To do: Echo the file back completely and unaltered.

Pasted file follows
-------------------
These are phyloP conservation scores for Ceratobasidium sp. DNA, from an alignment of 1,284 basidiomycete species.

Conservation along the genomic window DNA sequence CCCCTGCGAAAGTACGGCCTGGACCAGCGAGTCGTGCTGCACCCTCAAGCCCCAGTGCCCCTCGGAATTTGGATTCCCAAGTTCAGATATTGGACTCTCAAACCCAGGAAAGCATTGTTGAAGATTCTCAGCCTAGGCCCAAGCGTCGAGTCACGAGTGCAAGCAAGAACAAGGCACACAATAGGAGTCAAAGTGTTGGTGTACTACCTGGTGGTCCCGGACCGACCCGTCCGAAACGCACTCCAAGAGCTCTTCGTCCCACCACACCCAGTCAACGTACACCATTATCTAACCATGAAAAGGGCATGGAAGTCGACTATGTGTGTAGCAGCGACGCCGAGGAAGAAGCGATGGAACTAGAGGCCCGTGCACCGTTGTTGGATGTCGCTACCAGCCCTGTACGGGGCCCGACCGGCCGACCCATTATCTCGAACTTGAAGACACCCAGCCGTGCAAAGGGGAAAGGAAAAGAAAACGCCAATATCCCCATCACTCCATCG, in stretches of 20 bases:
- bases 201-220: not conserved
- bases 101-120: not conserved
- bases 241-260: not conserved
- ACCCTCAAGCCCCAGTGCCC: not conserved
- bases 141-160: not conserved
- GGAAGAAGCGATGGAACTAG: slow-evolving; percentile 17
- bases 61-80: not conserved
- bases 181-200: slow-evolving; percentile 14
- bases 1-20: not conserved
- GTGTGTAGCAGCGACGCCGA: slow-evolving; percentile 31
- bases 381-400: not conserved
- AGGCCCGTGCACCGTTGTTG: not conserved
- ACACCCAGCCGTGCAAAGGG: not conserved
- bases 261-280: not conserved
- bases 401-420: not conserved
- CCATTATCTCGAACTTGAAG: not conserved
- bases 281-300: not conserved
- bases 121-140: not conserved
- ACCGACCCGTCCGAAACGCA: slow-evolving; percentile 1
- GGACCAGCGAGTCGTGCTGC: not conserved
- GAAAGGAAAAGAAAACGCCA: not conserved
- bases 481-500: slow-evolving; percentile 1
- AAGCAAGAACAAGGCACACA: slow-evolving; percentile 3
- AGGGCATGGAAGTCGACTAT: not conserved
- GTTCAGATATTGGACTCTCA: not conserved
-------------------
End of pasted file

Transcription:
These are phyloP conservation scores for Ceratobasidium sp. DNA, from an alignment of 1,284 basidiomycete species.

Conservation along the genomic window DNA sequence CCCCTGCGAAAGTACGGCCTGGACCAGCGAGTCGTGCTGCACCCTCAAGCCCCAGTGCCCCTCGGAATTTGGATTCCCAAGTTCAGATATTGGACTCTCAAACCCAGGAAAGCATTGTTGAAGATTCTCAGCCTAGGCCCAAGCGTCGAGTCACGAGTGCAAGCAAGAACAAGGCACACAATAGGAGTCAAAGTGTTGGTGTACTACCTGGTGGTCCCGGACCGACCCGTCCGAAACGCACTCCAAGAGCTCTTCGTCCCACCACACCCAGTCAACGTACACCATTATCTAACCATGAAAAGGGCATGGAAGTCGACTATGTGTGTAGCAGCGACGCCGAGGAAGAAGCGATGGAACTAGAGGCCCGTGCACCGTTGTTGGATGTCGCTACCAGCCCTGTACGGGGCCCGACCGGCCGACCCATTATCTCGAACTTGAAGACACCCAGCCGTGCAAAGGGGAAAGGAAAAGAAAACGCCAATATCCCCATCACTCCATCG, in stretches of 20 bases:
- bases 201-220: not conserved
- bases 101-120: not conserved
- bases 241-260: not conserved
- ACCCTCAAGCCCCAGTGCCC: not conserved
- bases 141-160: not conserved
- GGAAGAAGCGATGGAACTAG: slow-evolving; percentile 17
- bases 61-80: not conserved
- bases 181-200: slow-evolving; percentile 14
- bases 1-20: not conserved
- GTGTGTAGCAGCGACGCCGA: slow-evolving; percentile 31
- bases 381-400: not conserved
- AGGCCCGTGCACCGTTGTTG: not conserved
- ACACCCAGCCGTGCAAAGGG: not conserved
- bases 261-280: not conserved
- bases 401-420: not conserved
- CCATTATCTCGAACTTGAAG: not conserved
- bases 281-300: not conserved
- bases 121-140: not conserved
- ACCGACCCGTCCGAAACGCA: slow-evolving; percentile 1
- GGACCAGCGAGTCGTGCTGC: not conserved
- GAAAGGAAAAGAAAACGCCA: not conserved
- bases 481-500: slow-evolving; percentile 1
- AAGCAAGAACAAGGCACACA: slow-evolving; percentile 3
- AGGGCATGGAAGTCGACTAT: not conserved
- GTTCAGATATTGGACTCTCA: not conserved